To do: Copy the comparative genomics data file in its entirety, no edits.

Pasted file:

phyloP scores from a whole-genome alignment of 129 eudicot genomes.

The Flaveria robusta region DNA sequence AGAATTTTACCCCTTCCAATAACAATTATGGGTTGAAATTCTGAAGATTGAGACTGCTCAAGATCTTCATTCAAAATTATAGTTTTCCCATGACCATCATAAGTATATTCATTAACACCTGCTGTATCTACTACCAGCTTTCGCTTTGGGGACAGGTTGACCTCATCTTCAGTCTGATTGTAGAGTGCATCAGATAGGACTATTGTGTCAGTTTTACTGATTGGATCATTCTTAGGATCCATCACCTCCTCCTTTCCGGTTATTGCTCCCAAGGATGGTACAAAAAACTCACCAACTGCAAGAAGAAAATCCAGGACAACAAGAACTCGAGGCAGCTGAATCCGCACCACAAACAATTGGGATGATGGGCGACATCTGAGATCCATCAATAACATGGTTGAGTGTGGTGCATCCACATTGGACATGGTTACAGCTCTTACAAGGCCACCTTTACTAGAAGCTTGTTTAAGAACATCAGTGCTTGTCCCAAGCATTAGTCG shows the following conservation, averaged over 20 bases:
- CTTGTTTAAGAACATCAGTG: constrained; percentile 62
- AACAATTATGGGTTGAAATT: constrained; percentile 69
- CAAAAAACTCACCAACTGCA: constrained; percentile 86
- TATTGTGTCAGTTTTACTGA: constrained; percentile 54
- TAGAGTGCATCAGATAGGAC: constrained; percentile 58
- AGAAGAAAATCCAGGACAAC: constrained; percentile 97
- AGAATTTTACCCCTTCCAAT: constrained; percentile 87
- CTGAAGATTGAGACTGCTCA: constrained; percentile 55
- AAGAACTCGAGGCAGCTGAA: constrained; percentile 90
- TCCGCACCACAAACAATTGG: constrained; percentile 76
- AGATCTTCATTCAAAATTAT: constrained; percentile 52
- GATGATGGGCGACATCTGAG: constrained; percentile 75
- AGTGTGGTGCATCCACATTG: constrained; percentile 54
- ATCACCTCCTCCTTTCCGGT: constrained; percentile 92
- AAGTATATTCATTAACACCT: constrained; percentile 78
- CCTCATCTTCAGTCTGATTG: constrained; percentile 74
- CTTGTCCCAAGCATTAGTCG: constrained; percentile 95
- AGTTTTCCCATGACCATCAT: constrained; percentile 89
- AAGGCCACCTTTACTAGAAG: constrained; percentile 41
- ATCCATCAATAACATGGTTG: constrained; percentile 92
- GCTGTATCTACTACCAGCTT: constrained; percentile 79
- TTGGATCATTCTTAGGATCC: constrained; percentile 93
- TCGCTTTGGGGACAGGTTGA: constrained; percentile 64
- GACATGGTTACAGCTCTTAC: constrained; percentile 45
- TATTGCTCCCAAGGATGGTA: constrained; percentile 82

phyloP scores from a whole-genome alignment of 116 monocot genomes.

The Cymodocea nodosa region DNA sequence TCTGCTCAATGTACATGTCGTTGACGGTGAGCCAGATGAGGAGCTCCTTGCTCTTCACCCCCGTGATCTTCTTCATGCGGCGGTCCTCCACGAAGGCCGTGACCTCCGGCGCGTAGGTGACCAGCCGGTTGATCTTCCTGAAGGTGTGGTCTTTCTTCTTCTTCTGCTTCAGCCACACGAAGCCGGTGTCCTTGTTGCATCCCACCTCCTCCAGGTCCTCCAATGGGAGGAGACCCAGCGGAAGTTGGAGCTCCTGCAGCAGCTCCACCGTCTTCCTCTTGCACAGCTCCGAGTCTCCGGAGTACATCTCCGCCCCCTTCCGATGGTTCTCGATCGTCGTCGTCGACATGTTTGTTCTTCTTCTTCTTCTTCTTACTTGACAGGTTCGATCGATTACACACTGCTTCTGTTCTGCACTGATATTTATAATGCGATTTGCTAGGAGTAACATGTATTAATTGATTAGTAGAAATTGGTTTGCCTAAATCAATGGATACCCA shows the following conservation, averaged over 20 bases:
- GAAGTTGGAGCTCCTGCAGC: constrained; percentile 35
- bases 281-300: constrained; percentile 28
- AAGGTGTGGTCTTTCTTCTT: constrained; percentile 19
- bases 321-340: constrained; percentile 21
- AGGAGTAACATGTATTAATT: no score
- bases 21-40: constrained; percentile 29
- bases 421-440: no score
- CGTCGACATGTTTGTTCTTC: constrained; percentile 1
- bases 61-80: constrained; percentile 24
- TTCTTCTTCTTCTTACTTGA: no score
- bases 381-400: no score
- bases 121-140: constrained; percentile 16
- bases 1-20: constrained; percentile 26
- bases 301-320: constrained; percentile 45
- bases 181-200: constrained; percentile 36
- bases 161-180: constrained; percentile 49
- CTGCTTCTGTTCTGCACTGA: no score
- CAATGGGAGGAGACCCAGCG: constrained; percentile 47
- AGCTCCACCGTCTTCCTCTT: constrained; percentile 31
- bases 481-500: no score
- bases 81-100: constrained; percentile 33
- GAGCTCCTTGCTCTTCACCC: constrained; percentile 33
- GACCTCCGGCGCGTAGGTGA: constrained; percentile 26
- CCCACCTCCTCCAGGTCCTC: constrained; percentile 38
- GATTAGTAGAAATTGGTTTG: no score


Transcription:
phyloP scores from a whole-genome alignment of 129 eudicot genomes.

The Flaveria robusta region DNA sequence AGAATTTTACCCCTTCCAATAACAATTATGGGTTGAAATTCTGAAGATTGAGACTGCTCAAGATCTTCATTCAAAATTATAGTTTTCCCATGACCATCATAAGTATATTCATTAACACCTGCTGTATCTACTACCAGCTTTCGCTTTGGGGACAGGTTGACCTCATCTTCAGTCTGATTGTAGAGTGCATCAGATAGGACTATTGTGTCAGTTTTACTGATTGGATCATTCTTAGGATCCATCACCTCCTCCTTTCCGGTTATTGCTCCCAAGGATGGTACAAAAAACTCACCAACTGCAAGAAGAAAATCCAGGACAACAAGAACTCGAGGCAGCTGAATCCGCACCACAAACAATTGGGATGATGGGCGACATCTGAGATCCATCAATAACATGGTTGAGTGTGGTGCATCCACATTGGACATGGTTACAGCTCTTACAAGGCCACCTTTACTAGAAGCTTGTTTAAGAACATCAGTGCTTGTCCCAAGCATTAGTCG shows the following conservation, averaged over 20 bases:
- CTTGTTTAAGAACATCAGTG: constrained; percentile 62
- AACAATTATGGGTTGAAATT: constrained; percentile 69
- CAAAAAACTCACCAACTGCA: constrained; percentile 86
- TATTGTGTCAGTTTTACTGA: constrained; percentile 54
- TAGAGTGCATCAGATAGGAC: constrained; percentile 58
- AGAAGAAAATCCAGGACAAC: constrained; percentile 97
- AGAATTTTACCCCTTCCAAT: constrained; percentile 87
- CTGAAGATTGAGACTGCTCA: constrained; percentile 55
- AAGAACTCGAGGCAGCTGAA: constrained; percentile 90
- TCCGCACCACAAACAATTGG: constrained; percentile 76
- AGATCTTCATTCAAAATTAT: constrained; percentile 52
- GATGATGGGCGACATCTGAG: constrained; percentile 75
- AGTGTGGTGCATCCACATTG: constrained; percentile 54
- ATCACCTCCTCCTTTCCGGT: constrained; percentile 92
- AAGTATATTCATTAACACCT: constrained; percentile 78
- CCTCATCTTCAGTCTGATTG: constrained; percentile 74
- CTTGTCCCAAGCATTAGTCG: constrained; percentile 95
- AGTTTTCCCATGACCATCAT: constrained; percentile 89
- AAGGCCACCTTTACTAGAAG: constrained; percentile 41
- ATCCATCAATAACATGGTTG: constrained; percentile 92
- GCTGTATCTACTACCAGCTT: constrained; percentile 79
- TTGGATCATTCTTAGGATCC: constrained; percentile 93
- TCGCTTTGGGGACAGGTTGA: constrained; percentile 64
- GACATGGTTACAGCTCTTAC: constrained; percentile 45
- TATTGCTCCCAAGGATGGTA: constrained; percentile 82

phyloP scores from a whole-genome alignment of 116 monocot genomes.

The Cymodocea nodosa region DNA sequence TCTGCTCAATGTACATGTCGTTGACGGTGAGCCAGATGAGGAGCTCCTTGCTCTTCACCCCCGTGATCTTCTTCATGCGGCGGTCCTCCACGAAGGCCGTGACCTCCGGCGCGTAGGTGACCAGCCGGTTGATCTTCCTGAAGGTGTGGTCTTTCTTCTTCTTCTGCTTCAGCCACACGAAGCCGGTGTCCTTGTTGCATCCCACCTCCTCCAGGTCCTCCAATGGGAGGAGACCCAGCGGAAGTTGGAGCTCCTGCAGCAGCTCCACCGTCTTCCTCTTGCACAGCTCCGAGTCTCCGGAGTACATCTCCGCCCCCTTCCGATGGTTCTCGATCGTCGTCGTCGACATGTTTGTTCTTCTTCTTCTTCTTCTTACTTGACAGGTTCGATCGATTACACACTGCTTCTGTTCTGCACTGATATTTATAATGCGATTTGCTAGGAGTAACATGTATTAATTGATTAGTAGAAATTGGTTTGCCTAAATCAATGGATACCCA shows the following conservation, averaged over 20 bases:
- GAAGTTGGAGCTCCTGCAGC: constrained; percentile 35
- bases 281-300: constrained; percentile 28
- AAGGTGTGGTCTTTCTTCTT: constrained; percentile 19
- bases 321-340: constrained; percentile 21
- AGGAGTAACATGTATTAATT: no score
- bases 21-40: constrained; percentile 29
- bases 421-440: no score
- CGTCGACATGTTTGTTCTTC: constrained; percentile 1
- bases 61-80: constrained; percentile 24
- TTCTTCTTCTTCTTACTTGA: no score
- bases 381-400: no score
- bases 121-140: constrained; percentile 16
- bases 1-20: constrained; percentile 26
- bases 301-320: constrained; percentile 45
- bases 181-200: constrained; percentile 36
- bases 161-180: constrained; percentile 49
- CTGCTTCTGTTCTGCACTGA: no score
- CAATGGGAGGAGACCCAGCG: constrained; percentile 47
- AGCTCCACCGTCTTCCTCTT: constrained; percentile 31
- bases 481-500: no score
- bases 81-100: constrained; percentile 33
- GAGCTCCTTGCTCTTCACCC: constrained; percentile 33
- GACCTCCGGCGCGTAGGTGA: constrained; percentile 26
- CCCACCTCCTCCAGGTCCTC: constrained; percentile 38
- GATTAGTAGAAATTGGTTTG: no score